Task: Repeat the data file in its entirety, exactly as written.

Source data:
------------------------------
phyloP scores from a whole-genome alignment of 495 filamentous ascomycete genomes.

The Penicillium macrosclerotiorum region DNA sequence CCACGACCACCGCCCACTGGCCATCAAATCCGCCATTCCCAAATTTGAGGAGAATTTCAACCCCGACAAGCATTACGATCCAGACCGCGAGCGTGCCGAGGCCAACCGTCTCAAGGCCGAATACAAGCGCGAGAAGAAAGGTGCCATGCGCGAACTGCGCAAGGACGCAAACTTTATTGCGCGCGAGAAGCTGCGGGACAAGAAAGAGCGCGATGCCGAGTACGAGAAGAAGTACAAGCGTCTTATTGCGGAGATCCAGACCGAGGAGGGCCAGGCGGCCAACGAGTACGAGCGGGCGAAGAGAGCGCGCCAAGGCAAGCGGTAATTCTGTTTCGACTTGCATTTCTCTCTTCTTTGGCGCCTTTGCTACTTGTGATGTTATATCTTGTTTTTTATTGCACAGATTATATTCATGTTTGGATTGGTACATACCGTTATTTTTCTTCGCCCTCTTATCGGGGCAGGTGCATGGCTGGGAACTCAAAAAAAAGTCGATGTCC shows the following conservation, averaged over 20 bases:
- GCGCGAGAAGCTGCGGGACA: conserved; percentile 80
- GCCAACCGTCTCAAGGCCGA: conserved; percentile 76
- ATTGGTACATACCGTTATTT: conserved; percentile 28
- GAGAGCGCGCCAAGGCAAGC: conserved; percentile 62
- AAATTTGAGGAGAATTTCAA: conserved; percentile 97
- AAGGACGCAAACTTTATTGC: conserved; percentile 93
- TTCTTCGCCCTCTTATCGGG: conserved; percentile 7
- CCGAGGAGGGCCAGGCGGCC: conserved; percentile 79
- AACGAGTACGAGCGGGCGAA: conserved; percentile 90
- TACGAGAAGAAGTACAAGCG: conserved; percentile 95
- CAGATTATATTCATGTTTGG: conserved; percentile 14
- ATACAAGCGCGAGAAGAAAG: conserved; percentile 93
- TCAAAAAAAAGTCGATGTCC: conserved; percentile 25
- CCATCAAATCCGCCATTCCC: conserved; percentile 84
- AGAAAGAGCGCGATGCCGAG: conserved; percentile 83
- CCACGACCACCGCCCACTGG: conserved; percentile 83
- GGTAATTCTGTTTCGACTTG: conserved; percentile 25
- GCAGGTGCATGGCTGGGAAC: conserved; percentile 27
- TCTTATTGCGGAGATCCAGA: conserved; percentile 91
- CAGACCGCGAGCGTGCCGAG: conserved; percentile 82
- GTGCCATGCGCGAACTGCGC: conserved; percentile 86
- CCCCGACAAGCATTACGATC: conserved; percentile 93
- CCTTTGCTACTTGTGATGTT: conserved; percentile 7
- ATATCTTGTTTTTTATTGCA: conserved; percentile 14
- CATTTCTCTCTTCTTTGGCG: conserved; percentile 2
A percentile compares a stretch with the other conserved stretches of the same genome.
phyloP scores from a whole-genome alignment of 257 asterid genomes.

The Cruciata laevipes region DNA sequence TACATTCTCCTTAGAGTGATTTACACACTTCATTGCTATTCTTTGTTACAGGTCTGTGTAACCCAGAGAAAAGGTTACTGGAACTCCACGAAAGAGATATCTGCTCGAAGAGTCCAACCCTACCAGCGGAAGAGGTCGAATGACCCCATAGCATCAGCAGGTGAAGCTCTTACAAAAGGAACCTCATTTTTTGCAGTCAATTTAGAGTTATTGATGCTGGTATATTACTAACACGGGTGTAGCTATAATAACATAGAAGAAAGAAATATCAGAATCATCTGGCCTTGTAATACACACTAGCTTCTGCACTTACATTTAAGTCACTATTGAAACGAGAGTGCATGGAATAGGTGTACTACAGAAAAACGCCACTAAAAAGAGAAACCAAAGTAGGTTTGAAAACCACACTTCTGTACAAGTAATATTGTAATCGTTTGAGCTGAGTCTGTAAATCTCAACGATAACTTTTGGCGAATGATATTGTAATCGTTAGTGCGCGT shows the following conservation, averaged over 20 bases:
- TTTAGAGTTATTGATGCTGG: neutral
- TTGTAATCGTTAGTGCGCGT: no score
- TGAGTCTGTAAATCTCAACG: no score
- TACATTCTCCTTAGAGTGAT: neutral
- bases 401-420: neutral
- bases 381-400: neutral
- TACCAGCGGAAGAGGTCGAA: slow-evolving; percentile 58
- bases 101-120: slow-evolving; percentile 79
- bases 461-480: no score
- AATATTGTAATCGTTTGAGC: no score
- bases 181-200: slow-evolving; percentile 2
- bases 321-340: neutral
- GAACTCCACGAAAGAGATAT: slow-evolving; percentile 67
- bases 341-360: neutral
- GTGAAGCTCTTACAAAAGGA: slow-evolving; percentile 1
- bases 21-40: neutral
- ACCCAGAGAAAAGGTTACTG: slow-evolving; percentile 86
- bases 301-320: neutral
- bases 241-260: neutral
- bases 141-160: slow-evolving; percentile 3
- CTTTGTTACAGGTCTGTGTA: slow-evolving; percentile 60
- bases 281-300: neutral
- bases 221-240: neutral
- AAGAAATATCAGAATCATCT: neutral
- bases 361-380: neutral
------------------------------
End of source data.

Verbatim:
phyloP scores from a whole-genome alignment of 495 filamentous ascomycete genomes.

The Penicillium macrosclerotiorum region DNA sequence CCACGACCACCGCCCACTGGCCATCAAATCCGCCATTCCCAAATTTGAGGAGAATTTCAACCCCGACAAGCATTACGATCCAGACCGCGAGCGTGCCGAGGCCAACCGTCTCAAGGCCGAATACAAGCGCGAGAAGAAAGGTGCCATGCGCGAACTGCGCAAGGACGCAAACTTTATTGCGCGCGAGAAGCTGCGGGACAAGAAAGAGCGCGATGCCGAGTACGAGAAGAAGTACAAGCGTCTTATTGCGGAGATCCAGACCGAGGAGGGCCAGGCGGCCAACGAGTACGAGCGGGCGAAGAGAGCGCGCCAAGGCAAGCGGTAATTCTGTTTCGACTTGCATTTCTCTCTTCTTTGGCGCCTTTGCTACTTGTGATGTTATATCTTGTTTTTTATTGCACAGATTATATTCATGTTTGGATTGGTACATACCGTTATTTTTCTTCGCCCTCTTATCGGGGCAGGTGCATGGCTGGGAACTCAAAAAAAAGTCGATGTCC shows the following conservation, averaged over 20 bases:
- GCGCGAGAAGCTGCGGGACA: conserved; percentile 80
- GCCAACCGTCTCAAGGCCGA: conserved; percentile 76
- ATTGGTACATACCGTTATTT: conserved; percentile 28
- GAGAGCGCGCCAAGGCAAGC: conserved; percentile 62
- AAATTTGAGGAGAATTTCAA: conserved; percentile 97
- AAGGACGCAAACTTTATTGC: conserved; percentile 93
- TTCTTCGCCCTCTTATCGGG: conserved; percentile 7
- CCGAGGAGGGCCAGGCGGCC: conserved; percentile 79
- AACGAGTACGAGCGGGCGAA: conserved; percentile 90
- TACGAGAAGAAGTACAAGCG: conserved; percentile 95
- CAGATTATATTCATGTTTGG: conserved; percentile 14
- ATACAAGCGCGAGAAGAAAG: conserved; percentile 93
- TCAAAAAAAAGTCGATGTCC: conserved; percentile 25
- CCATCAAATCCGCCATTCCC: conserved; percentile 84
- AGAAAGAGCGCGATGCCGAG: conserved; percentile 83
- CCACGACCACCGCCCACTGG: conserved; percentile 83
- GGTAATTCTGTTTCGACTTG: conserved; percentile 25
- GCAGGTGCATGGCTGGGAAC: conserved; percentile 27
- TCTTATTGCGGAGATCCAGA: conserved; percentile 91
- CAGACCGCGAGCGTGCCGAG: conserved; percentile 82
- GTGCCATGCGCGAACTGCGC: conserved; percentile 86
- CCCCGACAAGCATTACGATC: conserved; percentile 93
- CCTTTGCTACTTGTGATGTT: conserved; percentile 7
- ATATCTTGTTTTTTATTGCA: conserved; percentile 14
- CATTTCTCTCTTCTTTGGCG: conserved; percentile 2
A percentile compares a stretch with the other conserved stretches of the same genome.
phyloP scores from a whole-genome alignment of 257 asterid genomes.

The Cruciata laevipes region DNA sequence TACATTCTCCTTAGAGTGATTTACACACTTCATTGCTATTCTTTGTTACAGGTCTGTGTAACCCAGAGAAAAGGTTACTGGAACTCCACGAAAGAGATATCTGCTCGAAGAGTCCAACCCTACCAGCGGAAGAGGTCGAATGACCCCATAGCATCAGCAGGTGAAGCTCTTACAAAAGGAACCTCATTTTTTGCAGTCAATTTAGAGTTATTGATGCTGGTATATTACTAACACGGGTGTAGCTATAATAACATAGAAGAAAGAAATATCAGAATCATCTGGCCTTGTAATACACACTAGCTTCTGCACTTACATTTAAGTCACTATTGAAACGAGAGTGCATGGAATAGGTGTACTACAGAAAAACGCCACTAAAAAGAGAAACCAAAGTAGGTTTGAAAACCACACTTCTGTACAAGTAATATTGTAATCGTTTGAGCTGAGTCTGTAAATCTCAACGATAACTTTTGGCGAATGATATTGTAATCGTTAGTGCGCGT shows the following conservation, averaged over 20 bases:
- TTTAGAGTTATTGATGCTGG: neutral
- TTGTAATCGTTAGTGCGCGT: no score
- TGAGTCTGTAAATCTCAACG: no score
- TACATTCTCCTTAGAGTGAT: neutral
- bases 401-420: neutral
- bases 381-400: neutral
- TACCAGCGGAAGAGGTCGAA: slow-evolving; percentile 58
- bases 101-120: slow-evolving; percentile 79
- bases 461-480: no score
- AATATTGTAATCGTTTGAGC: no score
- bases 181-200: slow-evolving; percentile 2
- bases 321-340: neutral
- GAACTCCACGAAAGAGATAT: slow-evolving; percentile 67
- bases 341-360: neutral
- GTGAAGCTCTTACAAAAGGA: slow-evolving; percentile 1
- bases 21-40: neutral
- ACCCAGAGAAAAGGTTACTG: slow-evolving; percentile 86
- bases 301-320: neutral
- bases 241-260: neutral
- bases 141-160: slow-evolving; percentile 3
- CTTTGTTACAGGTCTGTGTA: slow-evolving; percentile 60
- bases 281-300: neutral
- bases 221-240: neutral
- AAGAAATATCAGAATCATCT: neutral
- bases 361-380: neutral